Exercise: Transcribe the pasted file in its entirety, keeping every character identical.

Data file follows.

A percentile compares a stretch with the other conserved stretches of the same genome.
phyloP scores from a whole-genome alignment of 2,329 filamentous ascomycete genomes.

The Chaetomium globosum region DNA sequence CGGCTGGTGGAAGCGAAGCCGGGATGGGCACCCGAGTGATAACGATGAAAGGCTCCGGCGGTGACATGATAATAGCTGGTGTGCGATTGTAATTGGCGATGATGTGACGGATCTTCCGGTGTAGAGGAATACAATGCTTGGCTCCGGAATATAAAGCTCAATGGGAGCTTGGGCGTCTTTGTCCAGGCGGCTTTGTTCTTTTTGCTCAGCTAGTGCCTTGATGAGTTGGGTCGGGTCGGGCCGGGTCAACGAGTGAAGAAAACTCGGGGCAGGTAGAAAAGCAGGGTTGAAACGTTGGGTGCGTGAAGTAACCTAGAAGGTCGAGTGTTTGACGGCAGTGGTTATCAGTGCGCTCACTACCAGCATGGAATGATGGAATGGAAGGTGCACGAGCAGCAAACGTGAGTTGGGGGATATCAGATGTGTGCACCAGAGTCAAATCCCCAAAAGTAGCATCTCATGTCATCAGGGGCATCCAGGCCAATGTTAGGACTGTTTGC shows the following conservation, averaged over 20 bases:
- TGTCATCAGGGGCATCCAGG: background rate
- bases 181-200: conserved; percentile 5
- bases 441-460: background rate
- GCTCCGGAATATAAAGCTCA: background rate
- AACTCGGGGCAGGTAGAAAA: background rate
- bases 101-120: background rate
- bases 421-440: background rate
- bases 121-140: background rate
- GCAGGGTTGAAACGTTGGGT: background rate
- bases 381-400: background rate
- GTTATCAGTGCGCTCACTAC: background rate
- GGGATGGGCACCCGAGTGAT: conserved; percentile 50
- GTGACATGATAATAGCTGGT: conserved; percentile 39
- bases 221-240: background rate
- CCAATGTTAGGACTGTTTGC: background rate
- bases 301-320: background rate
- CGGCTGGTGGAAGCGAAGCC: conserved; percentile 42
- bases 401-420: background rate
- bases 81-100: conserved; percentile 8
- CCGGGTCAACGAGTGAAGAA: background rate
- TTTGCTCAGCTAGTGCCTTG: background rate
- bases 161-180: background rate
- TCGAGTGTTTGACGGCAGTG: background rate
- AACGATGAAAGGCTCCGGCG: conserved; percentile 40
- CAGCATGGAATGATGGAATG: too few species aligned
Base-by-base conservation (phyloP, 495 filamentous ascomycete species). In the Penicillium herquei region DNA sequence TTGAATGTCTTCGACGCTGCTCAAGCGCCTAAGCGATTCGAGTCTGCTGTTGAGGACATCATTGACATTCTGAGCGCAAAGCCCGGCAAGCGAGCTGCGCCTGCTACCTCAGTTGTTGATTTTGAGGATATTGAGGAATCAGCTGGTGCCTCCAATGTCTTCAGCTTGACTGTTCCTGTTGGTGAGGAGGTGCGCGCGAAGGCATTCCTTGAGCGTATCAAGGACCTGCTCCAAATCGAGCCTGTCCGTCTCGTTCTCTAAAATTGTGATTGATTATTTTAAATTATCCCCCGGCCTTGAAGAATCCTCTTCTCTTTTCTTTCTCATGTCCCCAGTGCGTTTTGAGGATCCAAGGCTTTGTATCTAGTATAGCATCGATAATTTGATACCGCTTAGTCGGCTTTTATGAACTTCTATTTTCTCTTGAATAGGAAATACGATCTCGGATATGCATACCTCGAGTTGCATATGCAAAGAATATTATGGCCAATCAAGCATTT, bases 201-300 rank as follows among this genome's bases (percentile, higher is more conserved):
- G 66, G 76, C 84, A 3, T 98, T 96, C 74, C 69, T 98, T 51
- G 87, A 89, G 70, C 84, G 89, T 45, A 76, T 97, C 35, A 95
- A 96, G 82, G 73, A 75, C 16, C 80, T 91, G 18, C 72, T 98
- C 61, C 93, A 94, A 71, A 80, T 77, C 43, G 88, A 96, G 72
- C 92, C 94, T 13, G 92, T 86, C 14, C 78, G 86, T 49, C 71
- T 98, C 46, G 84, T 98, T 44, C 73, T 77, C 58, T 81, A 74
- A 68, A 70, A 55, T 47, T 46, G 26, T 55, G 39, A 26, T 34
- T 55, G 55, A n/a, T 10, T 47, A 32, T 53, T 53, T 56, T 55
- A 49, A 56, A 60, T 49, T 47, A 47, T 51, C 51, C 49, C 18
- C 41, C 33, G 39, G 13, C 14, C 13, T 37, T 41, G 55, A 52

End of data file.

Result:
A percentile compares a stretch with the other conserved stretches of the same genome.
phyloP scores from a whole-genome alignment of 2,329 filamentous ascomycete genomes.

The Chaetomium globosum region DNA sequence CGGCTGGTGGAAGCGAAGCCGGGATGGGCACCCGAGTGATAACGATGAAAGGCTCCGGCGGTGACATGATAATAGCTGGTGTGCGATTGTAATTGGCGATGATGTGACGGATCTTCCGGTGTAGAGGAATACAATGCTTGGCTCCGGAATATAAAGCTCAATGGGAGCTTGGGCGTCTTTGTCCAGGCGGCTTTGTTCTTTTTGCTCAGCTAGTGCCTTGATGAGTTGGGTCGGGTCGGGCCGGGTCAACGAGTGAAGAAAACTCGGGGCAGGTAGAAAAGCAGGGTTGAAACGTTGGGTGCGTGAAGTAACCTAGAAGGTCGAGTGTTTGACGGCAGTGGTTATCAGTGCGCTCACTACCAGCATGGAATGATGGAATGGAAGGTGCACGAGCAGCAAACGTGAGTTGGGGGATATCAGATGTGTGCACCAGAGTCAAATCCCCAAAAGTAGCATCTCATGTCATCAGGGGCATCCAGGCCAATGTTAGGACTGTTTGC shows the following conservation, averaged over 20 bases:
- TGTCATCAGGGGCATCCAGG: background rate
- bases 181-200: conserved; percentile 5
- bases 441-460: background rate
- GCTCCGGAATATAAAGCTCA: background rate
- AACTCGGGGCAGGTAGAAAA: background rate
- bases 101-120: background rate
- bases 421-440: background rate
- bases 121-140: background rate
- GCAGGGTTGAAACGTTGGGT: background rate
- bases 381-400: background rate
- GTTATCAGTGCGCTCACTAC: background rate
- GGGATGGGCACCCGAGTGAT: conserved; percentile 50
- GTGACATGATAATAGCTGGT: conserved; percentile 39
- bases 221-240: background rate
- CCAATGTTAGGACTGTTTGC: background rate
- bases 301-320: background rate
- CGGCTGGTGGAAGCGAAGCC: conserved; percentile 42
- bases 401-420: background rate
- bases 81-100: conserved; percentile 8
- CCGGGTCAACGAGTGAAGAA: background rate
- TTTGCTCAGCTAGTGCCTTG: background rate
- bases 161-180: background rate
- TCGAGTGTTTGACGGCAGTG: background rate
- AACGATGAAAGGCTCCGGCG: conserved; percentile 40
- CAGCATGGAATGATGGAATG: too few species aligned
Base-by-base conservation (phyloP, 495 filamentous ascomycete species). In the Penicillium herquei region DNA sequence TTGAATGTCTTCGACGCTGCTCAAGCGCCTAAGCGATTCGAGTCTGCTGTTGAGGACATCATTGACATTCTGAGCGCAAAGCCCGGCAAGCGAGCTGCGCCTGCTACCTCAGTTGTTGATTTTGAGGATATTGAGGAATCAGCTGGTGCCTCCAATGTCTTCAGCTTGACTGTTCCTGTTGGTGAGGAGGTGCGCGCGAAGGCATTCCTTGAGCGTATCAAGGACCTGCTCCAAATCGAGCCTGTCCGTCTCGTTCTCTAAAATTGTGATTGATTATTTTAAATTATCCCCCGGCCTTGAAGAATCCTCTTCTCTTTTCTTTCTCATGTCCCCAGTGCGTTTTGAGGATCCAAGGCTTTGTATCTAGTATAGCATCGATAATTTGATACCGCTTAGTCGGCTTTTATGAACTTCTATTTTCTCTTGAATAGGAAATACGATCTCGGATATGCATACCTCGAGTTGCATATGCAAAGAATATTATGGCCAATCAAGCATTT, bases 201-300 rank as follows among this genome's bases (percentile, higher is more conserved):
- G 66, G 76, C 84, A 3, T 98, T 96, C 74, C 69, T 98, T 51
- G 87, A 89, G 70, C 84, G 89, T 45, A 76, T 97, C 35, A 95
- A 96, G 82, G 73, A 75, C 16, C 80, T 91, G 18, C 72, T 98
- C 61, C 93, A 94, A 71, A 80, T 77, C 43, G 88, A 96, G 72
- C 92, C 94, T 13, G 92, T 86, C 14, C 78, G 86, T 49, C 71
- T 98, C 46, G 84, T 98, T 44, C 73, T 77, C 58, T 81, A 74
- A 68, A 70, A 55, T 47, T 46, G 26, T 55, G 39, A 26, T 34
- T 55, G 55, A n/a, T 10, T 47, A 32, T 53, T 53, T 56, T 55
- A 49, A 56, A 60, T 49, T 47, A 47, T 51, C 51, C 49, C 18
- C 41, C 33, G 39, G 13, C 14, C 13, T 37, T 41, G 55, A 52